BY Amanda Connelly | June 22 | comments icon 0 COMMENTS     print icon print


Insight: Mary’s Meals open up about their fundraising, the power of prayer, and the fight against famine

Our reporter speaks to Mary’s Meals about war-torn South Sudan and how you can help the most vulnerable

IMAGINE the horror of being forced to flee for your life. Leaving home and school, the places and people you know and love, in a bid to escape the onslaught of worsening violence in your own land. Imagine, too, the feeling of going to bed hungry every night, of being a child forced to work, beg, or forage for food in a desperate bid to survive.

This is the brutal reality for families in war-torn South Sudan, where more than half of the population—around 6.3 million people—face a hunger crisis as the country endures its leanest ­season, between harvests and conflict continues. Numbers are predicted to grow, with nearly two-thirds of the population—over seven million people—left potentially at risk.

In response to the growing threat of famine, the Scottish charity Mary’s Meals has launched an emergency campaign to reach the north-east African country’s hungry children, pledging to provide each with a nutritious free school meal, offering food and a chance at an education.

Mary’s Meals has been working in Sudan since 2008 and estimates it has provided 20,520 children with regular school meals during that time.

“This is coming into South Sudan’s lean period; between May and August hunger levels increase because that’s basically the period between harvests, so it’s a particularly difficult period for food security in South Sudan,” Daniel Adams, the UK executive director of Mary’s Meals, said.

“The reason South Sudan is it’s not only because natural food insecurity exists there as I say because of that lean season, but because that country continues to be in the middle of a civil war and it’s been going on now for a good few years.”

As the youngest nation in the world, South Sudan has, for much of its short history, been caught up in conflict since splitting from Sudan in 2011.

“Mary’s Meals is working in the Lakes State, which is one of the states in South Sudan,” explained Mr Adams. “Aid agencies use a thing called the famine early warning system, and it has different points on the scale essentially.

“The place we work in is always at a crisis level, so that just means that there’s crisis levels of food insecurity. So that’s just day-to-day, it never decreases from the crisis level, however in this next period it’s moving towards the next stage, which is emergency level.”

Mary’s Meals works with Rumbek Diocese in South Sudan to feed children at 40 schools across Rumbek, Yirol and Mapuordit in the Lakes State.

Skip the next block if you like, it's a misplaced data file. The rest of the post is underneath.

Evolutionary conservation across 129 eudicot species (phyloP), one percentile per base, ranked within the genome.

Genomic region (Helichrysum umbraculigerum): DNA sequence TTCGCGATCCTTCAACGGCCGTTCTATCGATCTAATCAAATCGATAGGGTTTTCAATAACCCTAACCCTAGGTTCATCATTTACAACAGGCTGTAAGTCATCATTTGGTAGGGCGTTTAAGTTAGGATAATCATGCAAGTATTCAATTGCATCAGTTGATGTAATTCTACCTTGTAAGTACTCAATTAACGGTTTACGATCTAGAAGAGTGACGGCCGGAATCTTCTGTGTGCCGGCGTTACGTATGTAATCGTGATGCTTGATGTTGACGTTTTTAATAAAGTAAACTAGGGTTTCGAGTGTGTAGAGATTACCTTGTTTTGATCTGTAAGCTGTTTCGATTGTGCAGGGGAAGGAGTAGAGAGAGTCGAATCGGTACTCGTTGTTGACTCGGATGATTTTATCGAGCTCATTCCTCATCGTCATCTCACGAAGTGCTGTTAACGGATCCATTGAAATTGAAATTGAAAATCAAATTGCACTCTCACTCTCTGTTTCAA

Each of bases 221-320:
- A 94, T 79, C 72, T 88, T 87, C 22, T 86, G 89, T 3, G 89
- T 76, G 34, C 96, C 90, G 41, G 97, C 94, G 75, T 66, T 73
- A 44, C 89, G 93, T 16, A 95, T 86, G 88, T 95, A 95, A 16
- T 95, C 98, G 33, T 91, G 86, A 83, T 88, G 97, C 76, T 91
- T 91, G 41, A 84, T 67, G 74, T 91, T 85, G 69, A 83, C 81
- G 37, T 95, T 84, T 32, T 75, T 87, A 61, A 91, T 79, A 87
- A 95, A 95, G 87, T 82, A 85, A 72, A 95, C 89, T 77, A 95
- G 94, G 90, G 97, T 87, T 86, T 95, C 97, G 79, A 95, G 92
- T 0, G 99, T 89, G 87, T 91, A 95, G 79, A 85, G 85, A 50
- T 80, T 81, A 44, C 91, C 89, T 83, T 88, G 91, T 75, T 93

Mr Adams praised those who carry out the work despite difficult circumstances.

“We rely on extremely brave and committed people for the most part,” he said, adding that Mary’s Meals depends on ‘very knowledgeable local people who are responsible for the programmes’ to overcome the difficulties of working in conflict zones. “Mary’s Meals… is always about community-owned and community-run projects, so that really helps us in South Sudan and in other regions where there’s conflict,” Mr Adams said.

In Rumbek, the conflict is not as severe as other areas, but there is great pressure on Mary’s Meals schools as displaced persons from surrounding regions come to the towns in which the Scottish charity works.

Mr Adams said: “That places a lot of burden on the schools to be feeding more people as well, which is another reason why we’re appealing for support at this time, so we can actually welcome all those people who turn up on our doorsteps into the school to receive food.”

Moses Lopurot Kenyi, the education coordinator for Rumbek Diocese, said the current situation is ‘terrible.’

“Many of the children are displaced or without their parents. They are very traumatised,” he said. “There is a lot of hunger and people are just eating leaves from trees. Mary’s Meals’ feeding programme is helping us a lot. For these children, there is no other source of food.

“Education is really important for helping to build peace. Without education, the situation will never change and the division and anger will still be there. We have hope that this will be the generation that will bring an everlasting peace.”

Mr Adams noted that in the areas in which they work, there is ‘a desperate need for us to do as much as we can and more than we already do.’

“At the moment Mary’s Meals feeds about 20,000 children in South Sudan every school day with a school meal,” he said. “We need more support from people to make sure we can keep the promise to those 20,000 children, but thereafter if we get a really, really strong response from the public—and so often the Scottish Catholic ­community is at the heart of Mary’s Meals support—we’re also going to look to expand our programme.

“We’re in 40 schools already in South Sudan but we’d like to expand to another five, if funding allows, and that would all us to reach a further 1,600 or so children.”

Mary’s Meals believes providing food alongside education provides nourishment, a reason to go to school, and that it can help to bring an end to the conflict.